Beeba Boys review — The Suits Are Magic


Written and directed by Deepa Mehta | 103 min 

Jeet Johar (Randeep Hooda) is a bit of a folk hero and leader in the Vancouver Indo-Canadian community. He’s also a gangster, with a posse of five well-groomed, well-dressed henchmen rolling for him, killing people who encroach on his territory. Keen to join the crew is Nep (Ali Momen), who’s also in league with Jeet’s nemesis—and maybe falling for the nemesis’ daughter, Choti (Gia Sandhu). Somewhere in the middle of this is Paul Gross, managing to be plausibly badass with his hair in a topknot.

When Beeba Boys launches it’s a lot of fun. The Boys are lively, foul-mouthed dudes, with handles like Manny The Joker (Waris Ahluwalia) and Lovely Simply Lovely (Gabe Grey). Mehta’s Scorcese-esque swooping camera and Tarantino-esque editing give the film a kinetic punch. These cocky guys shrug off murder charges, get manicures, and make jokes about each other’s mothers—a group of women who all know each other, taking aquatic fitness classes together. (Great to see MuchMusic veteran Monica Deol again, here as Pinky, The Drama Queen.)

The very fact of it—a gangster picture set in a Canadian immigrant community traditionally underserved by genre—allows the picture a passing grade in my book. (Two words: Punjabi Metal.) It’s too bad it goes off course in the third act, bubbling with melodrama in scenes that don’t quite hold together. (Though, granted, there’s a delightfully meta moment as Jeet warns the audience about halfway in, just as the tone is shifting, that melodrama is tied to Indian cultural identity, so we can all kiss his ass.)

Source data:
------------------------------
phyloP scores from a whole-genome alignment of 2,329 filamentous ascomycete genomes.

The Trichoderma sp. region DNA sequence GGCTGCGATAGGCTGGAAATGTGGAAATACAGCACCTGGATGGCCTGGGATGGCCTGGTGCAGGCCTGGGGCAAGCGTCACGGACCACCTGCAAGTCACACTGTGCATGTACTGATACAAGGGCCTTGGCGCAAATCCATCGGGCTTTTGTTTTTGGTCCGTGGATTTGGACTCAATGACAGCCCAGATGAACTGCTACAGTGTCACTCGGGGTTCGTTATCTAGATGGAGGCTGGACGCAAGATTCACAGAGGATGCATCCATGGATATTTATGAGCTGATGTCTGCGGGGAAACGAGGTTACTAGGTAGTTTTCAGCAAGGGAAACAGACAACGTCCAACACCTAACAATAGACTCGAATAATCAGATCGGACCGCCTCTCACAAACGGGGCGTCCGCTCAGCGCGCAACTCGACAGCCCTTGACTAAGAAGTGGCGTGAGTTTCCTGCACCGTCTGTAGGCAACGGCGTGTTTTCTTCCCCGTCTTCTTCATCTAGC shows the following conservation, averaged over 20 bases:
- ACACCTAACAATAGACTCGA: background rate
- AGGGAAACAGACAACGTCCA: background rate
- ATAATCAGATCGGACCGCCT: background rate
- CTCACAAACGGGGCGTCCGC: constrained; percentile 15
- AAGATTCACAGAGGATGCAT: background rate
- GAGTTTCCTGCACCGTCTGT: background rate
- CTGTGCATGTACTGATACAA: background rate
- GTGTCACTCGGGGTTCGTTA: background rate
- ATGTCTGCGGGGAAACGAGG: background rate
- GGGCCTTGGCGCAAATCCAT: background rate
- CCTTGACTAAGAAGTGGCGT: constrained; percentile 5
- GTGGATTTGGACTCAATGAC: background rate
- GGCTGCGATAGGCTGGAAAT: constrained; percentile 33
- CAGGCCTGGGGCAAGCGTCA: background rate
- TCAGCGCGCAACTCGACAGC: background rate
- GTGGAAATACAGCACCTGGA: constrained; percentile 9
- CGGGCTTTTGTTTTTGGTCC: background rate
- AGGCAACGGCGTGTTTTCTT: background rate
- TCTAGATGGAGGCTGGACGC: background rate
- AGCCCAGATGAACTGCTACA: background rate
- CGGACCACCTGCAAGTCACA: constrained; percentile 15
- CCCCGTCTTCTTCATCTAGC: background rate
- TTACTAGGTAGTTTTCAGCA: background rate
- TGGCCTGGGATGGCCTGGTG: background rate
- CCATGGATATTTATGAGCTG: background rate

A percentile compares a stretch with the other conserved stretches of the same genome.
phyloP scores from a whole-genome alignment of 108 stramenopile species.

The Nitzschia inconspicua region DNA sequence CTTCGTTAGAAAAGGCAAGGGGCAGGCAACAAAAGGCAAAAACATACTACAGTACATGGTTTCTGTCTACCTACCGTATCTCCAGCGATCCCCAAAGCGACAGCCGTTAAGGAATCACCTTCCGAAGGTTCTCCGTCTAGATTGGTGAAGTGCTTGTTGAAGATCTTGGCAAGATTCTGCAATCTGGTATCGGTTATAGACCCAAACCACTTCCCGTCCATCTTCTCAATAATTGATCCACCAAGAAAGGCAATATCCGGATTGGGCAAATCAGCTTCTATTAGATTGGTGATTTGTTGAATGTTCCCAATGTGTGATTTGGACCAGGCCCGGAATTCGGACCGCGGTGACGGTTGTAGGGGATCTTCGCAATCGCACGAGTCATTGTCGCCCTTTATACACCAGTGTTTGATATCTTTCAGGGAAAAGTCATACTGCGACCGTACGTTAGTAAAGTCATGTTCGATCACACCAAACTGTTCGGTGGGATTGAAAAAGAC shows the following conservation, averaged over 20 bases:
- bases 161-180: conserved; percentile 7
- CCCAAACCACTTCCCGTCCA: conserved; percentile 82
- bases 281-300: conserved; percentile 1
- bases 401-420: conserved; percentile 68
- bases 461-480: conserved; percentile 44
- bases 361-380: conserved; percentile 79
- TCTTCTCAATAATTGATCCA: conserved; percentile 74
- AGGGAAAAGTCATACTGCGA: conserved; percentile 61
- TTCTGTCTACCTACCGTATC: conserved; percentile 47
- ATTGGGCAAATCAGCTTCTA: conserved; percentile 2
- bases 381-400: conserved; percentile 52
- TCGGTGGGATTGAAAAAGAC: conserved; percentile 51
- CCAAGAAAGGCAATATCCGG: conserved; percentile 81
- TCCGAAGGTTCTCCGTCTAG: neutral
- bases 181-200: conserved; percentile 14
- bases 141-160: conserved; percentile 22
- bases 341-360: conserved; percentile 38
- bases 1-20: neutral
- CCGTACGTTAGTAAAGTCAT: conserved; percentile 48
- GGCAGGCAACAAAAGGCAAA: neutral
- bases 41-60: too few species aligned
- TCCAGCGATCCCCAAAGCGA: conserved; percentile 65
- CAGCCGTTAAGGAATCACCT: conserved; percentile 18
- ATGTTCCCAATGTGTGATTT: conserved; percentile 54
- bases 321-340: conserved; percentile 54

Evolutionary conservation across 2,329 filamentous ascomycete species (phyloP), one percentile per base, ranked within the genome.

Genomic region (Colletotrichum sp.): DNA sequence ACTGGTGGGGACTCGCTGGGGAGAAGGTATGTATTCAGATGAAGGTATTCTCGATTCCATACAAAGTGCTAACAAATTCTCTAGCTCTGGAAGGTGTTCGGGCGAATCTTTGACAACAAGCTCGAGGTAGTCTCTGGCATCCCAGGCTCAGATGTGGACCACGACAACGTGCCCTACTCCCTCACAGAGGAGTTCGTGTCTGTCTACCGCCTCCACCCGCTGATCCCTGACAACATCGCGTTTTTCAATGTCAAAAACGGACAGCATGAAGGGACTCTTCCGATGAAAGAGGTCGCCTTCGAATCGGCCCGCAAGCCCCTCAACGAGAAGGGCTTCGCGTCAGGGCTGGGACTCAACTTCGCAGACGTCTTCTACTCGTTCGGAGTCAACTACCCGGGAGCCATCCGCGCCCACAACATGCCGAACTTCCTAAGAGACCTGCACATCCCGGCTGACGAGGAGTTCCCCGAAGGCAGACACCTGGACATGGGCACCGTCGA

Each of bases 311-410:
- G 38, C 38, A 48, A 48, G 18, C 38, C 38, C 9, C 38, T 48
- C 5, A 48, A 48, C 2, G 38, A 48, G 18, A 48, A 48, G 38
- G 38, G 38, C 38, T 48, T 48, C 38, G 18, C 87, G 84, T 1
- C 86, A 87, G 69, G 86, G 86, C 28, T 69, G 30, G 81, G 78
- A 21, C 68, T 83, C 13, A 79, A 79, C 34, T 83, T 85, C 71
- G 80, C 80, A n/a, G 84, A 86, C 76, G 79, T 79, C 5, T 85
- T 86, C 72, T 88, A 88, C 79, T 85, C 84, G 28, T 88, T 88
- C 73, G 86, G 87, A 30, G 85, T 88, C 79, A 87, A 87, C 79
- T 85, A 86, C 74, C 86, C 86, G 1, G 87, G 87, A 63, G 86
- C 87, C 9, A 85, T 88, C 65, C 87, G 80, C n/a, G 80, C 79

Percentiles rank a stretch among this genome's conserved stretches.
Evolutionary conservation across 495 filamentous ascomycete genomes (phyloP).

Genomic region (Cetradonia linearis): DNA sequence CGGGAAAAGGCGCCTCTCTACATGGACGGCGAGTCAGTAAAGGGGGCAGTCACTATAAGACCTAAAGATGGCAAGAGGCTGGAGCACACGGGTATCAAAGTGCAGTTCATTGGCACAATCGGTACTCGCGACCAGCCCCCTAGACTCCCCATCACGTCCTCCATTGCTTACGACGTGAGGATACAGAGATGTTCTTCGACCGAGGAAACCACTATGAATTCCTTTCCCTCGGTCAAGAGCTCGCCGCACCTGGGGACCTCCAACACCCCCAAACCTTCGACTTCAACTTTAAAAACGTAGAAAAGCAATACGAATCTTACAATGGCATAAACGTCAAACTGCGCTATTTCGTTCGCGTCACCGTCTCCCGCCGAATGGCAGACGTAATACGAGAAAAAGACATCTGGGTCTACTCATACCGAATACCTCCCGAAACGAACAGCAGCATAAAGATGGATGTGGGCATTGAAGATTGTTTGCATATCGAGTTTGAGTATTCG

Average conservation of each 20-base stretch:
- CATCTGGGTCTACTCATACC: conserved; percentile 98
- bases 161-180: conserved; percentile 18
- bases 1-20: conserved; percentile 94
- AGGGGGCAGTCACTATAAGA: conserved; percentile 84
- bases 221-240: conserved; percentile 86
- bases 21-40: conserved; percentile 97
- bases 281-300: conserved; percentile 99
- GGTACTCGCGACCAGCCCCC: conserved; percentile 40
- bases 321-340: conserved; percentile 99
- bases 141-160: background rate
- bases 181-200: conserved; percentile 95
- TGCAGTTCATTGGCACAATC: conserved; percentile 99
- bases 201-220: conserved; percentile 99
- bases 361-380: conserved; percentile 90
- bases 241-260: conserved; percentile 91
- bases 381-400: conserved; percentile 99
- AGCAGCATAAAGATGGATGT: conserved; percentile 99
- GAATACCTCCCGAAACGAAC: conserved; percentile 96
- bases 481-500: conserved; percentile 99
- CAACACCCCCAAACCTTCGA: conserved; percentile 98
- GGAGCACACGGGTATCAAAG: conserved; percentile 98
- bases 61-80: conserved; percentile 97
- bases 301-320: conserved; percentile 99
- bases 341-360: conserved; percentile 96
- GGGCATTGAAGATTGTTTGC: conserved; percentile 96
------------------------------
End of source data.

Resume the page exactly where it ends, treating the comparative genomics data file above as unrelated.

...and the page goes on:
A genuine highlight of the movie, and perhaps worth the price of entry for any serious fans of production design, is the wardrobe—the shockingly sharp bespoke suits. Rarely have bad boys looked so good.

Beeba Boys opens on October 16, 2015 in Halifax

About the author


Carsten Knox is a massive, cheese-eating nerd. In the day he works as a journalist in Halifax, Nova Scotia. At night he stares out at the rain-slick streets, watches movies, and writes about what he's seeing.